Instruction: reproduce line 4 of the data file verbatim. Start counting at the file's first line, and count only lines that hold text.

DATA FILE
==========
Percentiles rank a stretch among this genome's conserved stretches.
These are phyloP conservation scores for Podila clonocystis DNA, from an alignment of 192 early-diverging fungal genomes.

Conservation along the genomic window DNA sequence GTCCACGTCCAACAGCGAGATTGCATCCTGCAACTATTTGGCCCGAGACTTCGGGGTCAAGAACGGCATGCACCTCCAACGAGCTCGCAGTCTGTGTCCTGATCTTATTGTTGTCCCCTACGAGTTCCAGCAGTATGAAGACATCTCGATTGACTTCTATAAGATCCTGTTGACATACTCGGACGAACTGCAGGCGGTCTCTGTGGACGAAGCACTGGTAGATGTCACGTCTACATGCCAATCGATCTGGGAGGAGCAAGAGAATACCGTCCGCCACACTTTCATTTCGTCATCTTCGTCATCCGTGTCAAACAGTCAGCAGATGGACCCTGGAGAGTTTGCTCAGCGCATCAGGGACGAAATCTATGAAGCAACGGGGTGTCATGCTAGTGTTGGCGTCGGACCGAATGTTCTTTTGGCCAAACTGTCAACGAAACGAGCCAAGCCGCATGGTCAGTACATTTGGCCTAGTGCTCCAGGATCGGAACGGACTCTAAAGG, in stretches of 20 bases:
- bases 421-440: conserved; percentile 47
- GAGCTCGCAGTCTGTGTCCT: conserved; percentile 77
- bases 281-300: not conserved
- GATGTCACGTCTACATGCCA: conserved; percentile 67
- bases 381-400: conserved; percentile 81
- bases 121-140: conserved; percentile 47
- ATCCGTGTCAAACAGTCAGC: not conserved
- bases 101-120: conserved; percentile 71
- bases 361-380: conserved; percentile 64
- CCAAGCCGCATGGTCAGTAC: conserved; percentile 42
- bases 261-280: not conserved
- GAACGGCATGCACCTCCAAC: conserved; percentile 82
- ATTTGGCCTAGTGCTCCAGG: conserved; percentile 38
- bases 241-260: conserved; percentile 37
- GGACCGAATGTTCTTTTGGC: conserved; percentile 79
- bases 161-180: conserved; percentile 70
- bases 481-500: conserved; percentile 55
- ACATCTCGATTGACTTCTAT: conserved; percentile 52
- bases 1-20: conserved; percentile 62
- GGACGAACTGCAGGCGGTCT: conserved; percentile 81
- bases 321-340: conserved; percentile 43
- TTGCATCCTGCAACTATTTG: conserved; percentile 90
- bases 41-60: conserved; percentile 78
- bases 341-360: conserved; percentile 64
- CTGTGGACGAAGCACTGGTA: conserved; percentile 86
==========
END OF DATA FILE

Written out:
- bases 421-440: conserved; percentile 47